SCOUTED play FM24: Forest for the Trees
In Chapter One, we get the job.
CHAPTER ONE: NEON GENESIS EVANGELOS
6PM, THE FOREST GROUND, JULY 1ST
Evangelos Marinakis reaches one wall and turns. He marches, hands clasped behind his back, to the other.
“Survival in the Premier League,” he says.
I nod. Obviously.
He continues to pace, his chin up. When he speaks he waves one finger around as if delivering a royal decree.
“Meeting our financial targets,” he says. Yep. “Not breaking our spending limits.” Yessir.
He stops and turns to face me. He leans forward, placing two massive hands on the desk. I gulp like a cartoon character. His beard tickles my forehead.
“And now the big one,” he says. His grin is maniacal. “The key to your survival here.”
Here we go.
“Sign and develop young players.”
I can’t help it. I laugh. I throw my hands towards the dead-white industrial lights like they’re the sun. Hallelujah.
He mistakes my mirth for enthusiasm. We shake hands wildly, laughing with our bellies and staring into each other’s eyes. The receptionist walks in behind us, sees the picture - two grown men swinging each other’s arms around, tears streaming into their beards, crazed eyes locked and afire - says nothing, and leaves. I pay her no mind. Right now, Marinakis is my world.
“Welcome to Nottingham Forest,” he says.
Outside, the midsummer sun - the real one - is waning.
I stand on the banks of the Trent and dial. They all pick up. Llew, Joe, Jake and Phil. Steve last, because it’s 6am in Melbourne and he spent the night watching Uzbekistan’s Under-15s.
“Boys,” I say to SCOUTED. “I got the job.”
FOREST FOR THE TREES
This may shock you, but I - the founder of SCOUTED - am no Football Manager veteran.
My first experience with the series was, perhaps atypically, on the PSP. I vividly remember the first save I was proud of - I turned Blackburn Rovers into Europe’s dominant force. The fact I was a fifteen-year-old who’d Googled the most broken tactics in the game and copied them exactly didn’t stop me from feeling like Fabio Capello.
When my parents brought me my first iPhone - the iPhone 5, I was the talk of the class - the first thing I did was purchase Football Manager Touch. Again, I looked up how to break the game, broke the game, then pretended I was Pep Guardiola’s chosen son.
I know what you FM maniacs are thinking - these are the baby games. The training wheels. The versions you play when your laptop’s in the shop and the withdrawals are setting in. Well, I have dabbled in the main game, too. In fact, my Steam library says, of the three FM games I’ve owned prior to this year - FM13, FM14, FM15 - I’ve played 72 hours, 30 hours and 56 hours respectively. Dear reader, and I promise you this is the truth: I have no recollection of any of this.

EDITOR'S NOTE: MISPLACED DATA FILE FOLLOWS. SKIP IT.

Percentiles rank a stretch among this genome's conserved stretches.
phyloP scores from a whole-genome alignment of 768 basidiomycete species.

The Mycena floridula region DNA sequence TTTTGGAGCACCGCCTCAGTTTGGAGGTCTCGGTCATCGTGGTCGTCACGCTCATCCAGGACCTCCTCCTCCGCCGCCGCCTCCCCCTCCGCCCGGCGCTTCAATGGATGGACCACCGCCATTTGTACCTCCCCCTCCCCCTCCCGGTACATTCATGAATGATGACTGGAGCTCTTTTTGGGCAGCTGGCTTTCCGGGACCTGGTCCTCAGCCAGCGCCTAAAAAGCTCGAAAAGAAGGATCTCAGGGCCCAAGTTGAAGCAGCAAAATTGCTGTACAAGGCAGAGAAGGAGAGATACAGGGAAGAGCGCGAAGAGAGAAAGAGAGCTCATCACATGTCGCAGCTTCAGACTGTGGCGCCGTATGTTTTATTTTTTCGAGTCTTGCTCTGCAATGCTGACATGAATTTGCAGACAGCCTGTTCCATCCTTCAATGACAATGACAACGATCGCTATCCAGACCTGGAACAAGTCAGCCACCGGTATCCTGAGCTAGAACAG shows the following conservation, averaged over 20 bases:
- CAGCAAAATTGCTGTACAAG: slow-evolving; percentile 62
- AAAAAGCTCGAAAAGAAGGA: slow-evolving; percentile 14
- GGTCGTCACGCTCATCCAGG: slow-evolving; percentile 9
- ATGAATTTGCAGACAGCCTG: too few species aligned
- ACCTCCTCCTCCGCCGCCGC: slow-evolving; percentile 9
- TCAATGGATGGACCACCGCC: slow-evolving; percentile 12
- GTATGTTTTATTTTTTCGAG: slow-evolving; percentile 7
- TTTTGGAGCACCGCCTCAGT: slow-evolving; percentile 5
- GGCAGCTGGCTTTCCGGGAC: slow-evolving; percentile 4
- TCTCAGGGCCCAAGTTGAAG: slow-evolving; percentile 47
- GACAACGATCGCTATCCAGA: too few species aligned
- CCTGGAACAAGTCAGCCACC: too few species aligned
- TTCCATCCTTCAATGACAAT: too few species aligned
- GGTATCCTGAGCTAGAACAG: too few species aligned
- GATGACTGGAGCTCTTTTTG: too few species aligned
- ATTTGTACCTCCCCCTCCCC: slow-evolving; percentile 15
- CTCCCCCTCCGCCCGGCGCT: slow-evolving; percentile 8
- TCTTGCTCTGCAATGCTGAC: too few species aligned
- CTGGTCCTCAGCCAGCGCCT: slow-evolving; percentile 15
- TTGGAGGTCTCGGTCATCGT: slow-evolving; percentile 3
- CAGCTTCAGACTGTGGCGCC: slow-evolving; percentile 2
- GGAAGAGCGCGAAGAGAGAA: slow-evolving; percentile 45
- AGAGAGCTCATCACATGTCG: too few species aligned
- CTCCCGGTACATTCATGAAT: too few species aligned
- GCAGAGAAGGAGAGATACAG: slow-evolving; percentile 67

The only main game I do remember playing is FM21, and Steam says I only have 57 minutes on record with that. Um, I’m pretty sure I didn’t take Reading to the Premier League (and then get slapped around with such merciless brutality that I gave up) in less than an hour, lads.
All this is to say: doing a Football Manager playthrough on SCOUTED has always made sense. We love Football Manager. We love the team at SIE and I think they’re quite fond of us, too. And we know lots of you, our readers, play far, far too much, and we’re worried about you, and you should go outside.
But I also knew how everyone would expect a FM series on SCOUTED to look: Llew Davies, the Michael Burry of scouting, using his enormous cranium to outwit the silly algorithms and sign every U-21 genius not strapped down. What you wouldn’t expect is me, an idiot who has no idea what he’s doing, to take the wheel.
But I have a secret weapon: I have SCOUTED on speed dial. Llew’s cranium is mine to peruse. Stephen and Joe are my scouting department. I have Phil scouring South America and Jake producing dataviz as we speak. You cannot simply buy this kind of power. (This is a lie, you can - football clubs, we’re available for consultancy, please call me.)
So, Mr Marinakis. You think you’ve signed an untested, dashingly handsome young manager to keep you in the Premier League. Instead, you’ve signed an untested, dashingly handsome young manager with friends who know stuff.
This is Forest for the Trees: a relative noob’s first playthrough of Football Manager 24, powered by the biggest group of scouting boffins in independent football journalism.
Let the games begin.
9AM, WILFORD LANE, JULY 2ND
Once the mirth subsides and the contracts are signed, my tenure as manager of Nottingham Forest begins.
I am immediately met by a barrage of purple emails so dense I go cross-eyed. I take them one at a time and aim for the one thing I’m already an expert at: clearing my inbox.
The first email of note is a recommendation to expand the scouting team. Alone in my office, I chuckle. These fools. These silly sausages. They have no idea the power I wield.